Biology, Evolution, and Love

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  • Post published:February 19, 2021
  • Reading time:2 mins read
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I watched “My Octopus Teacher” last night. It was so moving.

John Bowlby theorized that Humans like other primates and mammals seek out proximity to the mother for evolutionary reasons, namely to seek safety. This makes perfect sense. You can build a theory of love, connection, and affection solely on the basis of the evolutionary benefits of proximity explained by attachment theory.

In the film, Craig Foster the main protagonist, states that the highlighted kind of octopus has no relationship with mother or father. They are solitary creatures. The only contact with other life is either hunting or reproducing – a one time occurrence. So, from an evolutionary lens, there seems to be no need for the octopus to have attachment or the related behaviors of affection, love, kindness, or even interest in other life forms.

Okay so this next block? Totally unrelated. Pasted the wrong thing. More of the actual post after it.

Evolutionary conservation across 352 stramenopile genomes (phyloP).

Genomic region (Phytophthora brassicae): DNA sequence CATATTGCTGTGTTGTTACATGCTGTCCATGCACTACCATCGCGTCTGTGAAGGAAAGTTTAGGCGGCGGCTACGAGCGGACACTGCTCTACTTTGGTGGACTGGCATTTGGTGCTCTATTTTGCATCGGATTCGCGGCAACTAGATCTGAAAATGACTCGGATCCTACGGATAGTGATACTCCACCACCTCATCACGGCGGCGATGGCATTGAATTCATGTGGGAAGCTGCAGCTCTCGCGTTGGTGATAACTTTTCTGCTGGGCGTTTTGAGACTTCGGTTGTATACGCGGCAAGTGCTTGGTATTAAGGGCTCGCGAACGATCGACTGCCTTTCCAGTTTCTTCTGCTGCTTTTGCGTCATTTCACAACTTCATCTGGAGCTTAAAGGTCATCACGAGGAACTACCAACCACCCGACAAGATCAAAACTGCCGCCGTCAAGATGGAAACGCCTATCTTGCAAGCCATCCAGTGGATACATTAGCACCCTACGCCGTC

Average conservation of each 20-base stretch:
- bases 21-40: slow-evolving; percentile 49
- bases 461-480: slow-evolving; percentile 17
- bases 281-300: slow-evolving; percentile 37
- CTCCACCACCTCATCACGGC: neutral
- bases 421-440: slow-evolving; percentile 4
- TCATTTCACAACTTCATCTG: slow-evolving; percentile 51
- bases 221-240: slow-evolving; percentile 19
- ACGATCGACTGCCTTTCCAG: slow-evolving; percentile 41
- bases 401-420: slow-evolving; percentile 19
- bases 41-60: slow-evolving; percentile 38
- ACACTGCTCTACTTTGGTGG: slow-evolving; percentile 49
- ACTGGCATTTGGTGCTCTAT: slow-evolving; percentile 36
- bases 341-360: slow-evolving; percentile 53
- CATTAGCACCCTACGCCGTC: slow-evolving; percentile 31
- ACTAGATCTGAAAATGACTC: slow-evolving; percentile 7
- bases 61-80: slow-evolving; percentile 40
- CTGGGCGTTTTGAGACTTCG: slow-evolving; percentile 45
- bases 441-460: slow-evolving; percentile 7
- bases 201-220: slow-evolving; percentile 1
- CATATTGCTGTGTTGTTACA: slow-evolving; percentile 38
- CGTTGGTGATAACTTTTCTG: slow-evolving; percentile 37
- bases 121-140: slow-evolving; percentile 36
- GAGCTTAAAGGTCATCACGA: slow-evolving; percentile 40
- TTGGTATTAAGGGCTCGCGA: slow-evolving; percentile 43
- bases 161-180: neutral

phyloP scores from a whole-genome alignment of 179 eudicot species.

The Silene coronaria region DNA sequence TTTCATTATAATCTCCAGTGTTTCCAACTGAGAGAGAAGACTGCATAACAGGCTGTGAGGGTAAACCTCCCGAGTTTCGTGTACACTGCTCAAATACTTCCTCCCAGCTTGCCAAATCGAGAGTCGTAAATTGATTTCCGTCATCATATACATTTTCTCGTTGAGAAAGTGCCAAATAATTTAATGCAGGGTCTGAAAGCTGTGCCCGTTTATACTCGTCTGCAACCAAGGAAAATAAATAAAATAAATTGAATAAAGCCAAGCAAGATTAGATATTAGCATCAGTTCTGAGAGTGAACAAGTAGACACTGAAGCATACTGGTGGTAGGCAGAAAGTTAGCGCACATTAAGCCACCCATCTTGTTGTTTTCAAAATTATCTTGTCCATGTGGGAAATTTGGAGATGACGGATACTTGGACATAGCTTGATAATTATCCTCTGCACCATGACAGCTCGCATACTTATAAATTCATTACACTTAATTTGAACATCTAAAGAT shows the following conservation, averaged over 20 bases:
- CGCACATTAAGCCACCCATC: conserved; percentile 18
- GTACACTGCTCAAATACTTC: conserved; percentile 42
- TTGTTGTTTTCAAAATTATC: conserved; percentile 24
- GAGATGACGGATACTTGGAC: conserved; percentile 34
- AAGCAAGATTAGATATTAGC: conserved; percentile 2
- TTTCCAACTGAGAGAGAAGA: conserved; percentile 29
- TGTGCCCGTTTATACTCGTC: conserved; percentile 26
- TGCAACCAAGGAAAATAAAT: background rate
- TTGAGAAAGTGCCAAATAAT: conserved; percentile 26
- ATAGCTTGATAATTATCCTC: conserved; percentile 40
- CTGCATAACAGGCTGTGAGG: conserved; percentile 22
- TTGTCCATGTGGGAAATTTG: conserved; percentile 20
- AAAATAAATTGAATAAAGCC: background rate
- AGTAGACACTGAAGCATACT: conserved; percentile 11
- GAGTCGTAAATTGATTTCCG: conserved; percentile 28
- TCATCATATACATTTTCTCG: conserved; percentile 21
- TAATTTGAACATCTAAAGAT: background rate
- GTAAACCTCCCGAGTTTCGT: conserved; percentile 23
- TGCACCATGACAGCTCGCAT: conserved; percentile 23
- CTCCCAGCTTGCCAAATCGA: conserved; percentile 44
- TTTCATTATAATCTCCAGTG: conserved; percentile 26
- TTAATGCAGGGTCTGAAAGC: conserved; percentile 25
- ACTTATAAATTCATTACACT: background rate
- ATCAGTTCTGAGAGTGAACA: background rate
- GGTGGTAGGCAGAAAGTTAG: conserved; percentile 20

However, the octopus and Craig develop a relationship! The octopus seems genuinely to be affectionate towards Craig. Pause and let that sink in.
Based on this apparent affection of the octopus towards Craig, it seems clear that love is something even more primary and inherent to life beyond the mere biological imperatives for survival that serve as sufficient to explain attachment behaviors’ origins.
The love of life towards life seems somehow primary and before the fact. This struck me as a mystical insight.

It was so moving. It brought up the allusions from the advaita traditions of “life recognizing life”, of seeing how there is no difference between us other than the simple perception that there is difference.

The film brought up a sweet compassion and appreciation for the vulnerability of all of sentient life.

Two Advaita swans

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